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Linear-Ectomorphic Terminal Limit

“The CTMU describes the geometry of reality using a more sophisticated structure associated with the self-dual conspansive model, which evolves metacausally and orthogonally to the terminal (temporal, ordinal) axis. Unlike the linear-ectomorphic kind of manifold usually employed in physics, the conspansive manifold has the characteristics required of a true universal medium, accommodating causal quantization requirements while incorporating General Relativity as a linear-ectomorphic terminal limit.”

Divine Philosophy

There is a parallel with the CTMU in writings of Abdu'l-Baha regarding "theories of composition", while their philosophies may differ in degree of specificity, there is at least a clear precedent for Langan's recognition of a "3-way distinction" and the role of teleological or divine volition in the natural world.

"The materialists state that inasmuch as it is proved by science that the life of phenomena depends upon composition and its destruction upon disintegration, they question the necessity of a creator, the self-subsistent Lord. "For," argue the materialists, "we see with our own eyes that these infinite beings go through myriads of forms of composition and in every combination they bring about certain distinctive characteristics, so we are independent of any divine maker."

Those informed with divine philosophy answer that there are three theories of composition:

first, accidental composition;

second, involuntary composition;

third, voluntary composition.

If we declare that construction is accidental, this is logically a false theory, because then we have to believe in an effect without a cause; our reason refuses to think of an effect without a primal cause.

The second, involuntary composition, means that each element has within it an innate function of this power of composition — certain elements have flowed toward each other, their union being an inherent necessity of their being. But as long as we reason that it is the inherent necessity of those elements to enter into composition there should not be any necessity for decomposition; and inasmuch as we observe that there is a process of decomposition, we conclude that the constituent elements of life enter neither involuntarily nor accidentally, but voluntarily into composition — and this means that the infinite forms of organisms are composed through the superior will, the eternal will, the will of the living and self-subsistent Lord."[1] [2]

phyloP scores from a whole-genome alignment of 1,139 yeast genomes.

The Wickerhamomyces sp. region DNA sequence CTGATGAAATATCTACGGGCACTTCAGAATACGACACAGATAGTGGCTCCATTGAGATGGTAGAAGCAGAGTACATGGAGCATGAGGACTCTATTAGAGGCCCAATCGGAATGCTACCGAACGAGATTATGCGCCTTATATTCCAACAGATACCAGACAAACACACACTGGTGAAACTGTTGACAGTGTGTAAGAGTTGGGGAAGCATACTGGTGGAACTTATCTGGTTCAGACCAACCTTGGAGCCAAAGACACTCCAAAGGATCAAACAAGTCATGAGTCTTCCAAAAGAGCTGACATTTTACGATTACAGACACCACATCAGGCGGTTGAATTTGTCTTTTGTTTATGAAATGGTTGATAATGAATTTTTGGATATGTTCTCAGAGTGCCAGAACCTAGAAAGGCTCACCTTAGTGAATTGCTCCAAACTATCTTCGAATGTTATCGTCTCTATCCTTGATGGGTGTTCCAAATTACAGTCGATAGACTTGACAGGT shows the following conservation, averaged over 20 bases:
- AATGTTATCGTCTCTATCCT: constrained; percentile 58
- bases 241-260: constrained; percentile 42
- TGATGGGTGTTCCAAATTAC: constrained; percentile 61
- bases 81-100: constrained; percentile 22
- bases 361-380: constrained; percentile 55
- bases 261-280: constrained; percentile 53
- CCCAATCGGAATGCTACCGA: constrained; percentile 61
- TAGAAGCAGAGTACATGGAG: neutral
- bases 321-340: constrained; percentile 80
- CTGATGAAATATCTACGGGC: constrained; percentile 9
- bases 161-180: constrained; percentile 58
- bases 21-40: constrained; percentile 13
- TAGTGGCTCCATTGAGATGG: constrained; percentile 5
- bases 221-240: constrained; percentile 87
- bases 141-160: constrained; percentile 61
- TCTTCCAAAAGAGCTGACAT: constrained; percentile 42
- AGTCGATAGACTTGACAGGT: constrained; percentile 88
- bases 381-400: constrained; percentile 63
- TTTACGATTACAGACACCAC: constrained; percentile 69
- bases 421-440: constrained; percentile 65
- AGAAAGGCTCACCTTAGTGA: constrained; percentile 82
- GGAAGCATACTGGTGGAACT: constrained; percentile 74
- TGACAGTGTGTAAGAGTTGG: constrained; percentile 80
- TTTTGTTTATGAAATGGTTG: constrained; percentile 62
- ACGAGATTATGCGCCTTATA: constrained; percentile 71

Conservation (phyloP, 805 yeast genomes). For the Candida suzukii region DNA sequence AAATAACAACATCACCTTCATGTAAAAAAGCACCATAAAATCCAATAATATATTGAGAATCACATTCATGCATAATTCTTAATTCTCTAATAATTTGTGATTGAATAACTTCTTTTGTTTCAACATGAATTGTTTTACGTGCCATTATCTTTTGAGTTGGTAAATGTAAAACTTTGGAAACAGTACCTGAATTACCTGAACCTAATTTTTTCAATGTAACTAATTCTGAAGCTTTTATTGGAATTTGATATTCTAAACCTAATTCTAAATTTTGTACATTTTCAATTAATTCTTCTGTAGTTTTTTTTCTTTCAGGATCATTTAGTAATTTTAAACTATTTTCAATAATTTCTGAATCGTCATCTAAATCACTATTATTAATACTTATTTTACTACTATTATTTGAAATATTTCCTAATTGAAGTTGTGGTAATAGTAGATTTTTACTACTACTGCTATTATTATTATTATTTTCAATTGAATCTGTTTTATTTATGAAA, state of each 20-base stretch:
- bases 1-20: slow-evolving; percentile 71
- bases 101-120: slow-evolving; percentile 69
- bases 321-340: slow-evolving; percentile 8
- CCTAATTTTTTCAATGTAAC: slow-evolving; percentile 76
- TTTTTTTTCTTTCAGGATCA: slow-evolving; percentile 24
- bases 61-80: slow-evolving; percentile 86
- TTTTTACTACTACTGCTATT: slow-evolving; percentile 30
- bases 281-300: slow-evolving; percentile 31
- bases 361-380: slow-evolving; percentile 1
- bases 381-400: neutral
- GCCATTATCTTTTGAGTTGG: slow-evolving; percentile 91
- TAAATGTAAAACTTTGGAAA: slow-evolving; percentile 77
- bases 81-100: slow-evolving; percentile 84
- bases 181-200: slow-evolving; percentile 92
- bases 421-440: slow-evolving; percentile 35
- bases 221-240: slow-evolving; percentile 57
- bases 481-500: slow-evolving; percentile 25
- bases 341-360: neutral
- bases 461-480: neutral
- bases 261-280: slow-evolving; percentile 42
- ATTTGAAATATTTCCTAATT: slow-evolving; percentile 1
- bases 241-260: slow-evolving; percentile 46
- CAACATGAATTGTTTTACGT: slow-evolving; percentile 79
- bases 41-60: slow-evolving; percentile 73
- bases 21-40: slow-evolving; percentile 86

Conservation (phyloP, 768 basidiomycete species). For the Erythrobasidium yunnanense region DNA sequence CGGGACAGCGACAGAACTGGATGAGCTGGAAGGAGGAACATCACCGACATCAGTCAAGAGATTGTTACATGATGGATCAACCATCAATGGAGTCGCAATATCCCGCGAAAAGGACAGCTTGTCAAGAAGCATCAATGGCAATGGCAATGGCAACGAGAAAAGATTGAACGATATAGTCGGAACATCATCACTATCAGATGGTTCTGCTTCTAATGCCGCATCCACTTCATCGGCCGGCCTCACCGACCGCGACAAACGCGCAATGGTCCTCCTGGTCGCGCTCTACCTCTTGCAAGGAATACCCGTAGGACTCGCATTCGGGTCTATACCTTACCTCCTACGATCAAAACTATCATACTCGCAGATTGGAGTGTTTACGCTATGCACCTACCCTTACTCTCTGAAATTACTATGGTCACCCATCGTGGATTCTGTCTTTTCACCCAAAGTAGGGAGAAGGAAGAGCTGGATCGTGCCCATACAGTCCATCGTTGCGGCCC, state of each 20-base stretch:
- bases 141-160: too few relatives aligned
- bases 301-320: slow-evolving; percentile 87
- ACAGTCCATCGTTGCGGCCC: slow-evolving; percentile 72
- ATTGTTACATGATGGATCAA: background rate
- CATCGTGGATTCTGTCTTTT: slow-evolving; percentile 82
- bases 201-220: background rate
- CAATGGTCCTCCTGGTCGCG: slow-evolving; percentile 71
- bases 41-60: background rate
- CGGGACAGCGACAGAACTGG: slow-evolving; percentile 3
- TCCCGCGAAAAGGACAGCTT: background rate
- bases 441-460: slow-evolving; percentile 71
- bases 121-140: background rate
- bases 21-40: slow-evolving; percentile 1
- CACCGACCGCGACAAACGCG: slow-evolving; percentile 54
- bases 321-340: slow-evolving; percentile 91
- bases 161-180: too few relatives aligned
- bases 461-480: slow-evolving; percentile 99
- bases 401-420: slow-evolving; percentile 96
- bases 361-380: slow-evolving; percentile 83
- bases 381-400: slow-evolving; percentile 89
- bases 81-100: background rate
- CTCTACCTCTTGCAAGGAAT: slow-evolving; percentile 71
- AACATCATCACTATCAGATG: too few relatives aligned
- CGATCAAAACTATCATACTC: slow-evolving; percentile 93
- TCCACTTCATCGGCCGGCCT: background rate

"597. This is the argument of the materialists. On the other hand those who are informed of divine philosophy answer in the following terms:

Composition is of three kinds.

1. Accidental composition. 2. Involuntary composition. 3. Voluntary composition.

There is no fourth kind of composition. Composition is restricted to these three categories.

If we say that composition is accidental, this is philosophically a false theory, because then we have to believe in an effect without a cause, and philosophically, no effect is conceivable without a cause. We cannot think of an effect without some primal cause, and composition being an effect, there must naturally be a cause behind it."[3], [4]

"In the foregoing, there has been much talk of the causality relationship and the fundamental role it plays in the whole process of moral and spiritual development. We need now to take a closer look at some of the general logical properties of this relationship, as well as the logical connections between causality and a few other fundamental relations. Our purpose in undertaking this study is to establish the existence of God on a totally objective basis, as a necessary logical feature of the overall structure of reality itself.

By the term reality we mean the totality of existence, everything there is. A phenomenon is some portion of reality, and causality is a relationship between two phenomena A and B, which holds whenever A is a cause of B (symbolized A → B). This means that A contains a sufficient reason for the existence of B. More generally, everything B that exists must either be preceded by a cause A different from B (A → B and A ≠ B), or else contain within itself a sufficient reason for its existence (B → B). In the former case, we say that B is caused or other-caused and in the latter uncaused or self-caused. The principle that every existing phenomenon must either be caused or uncaused (and not both) is the principle of sufficient reason."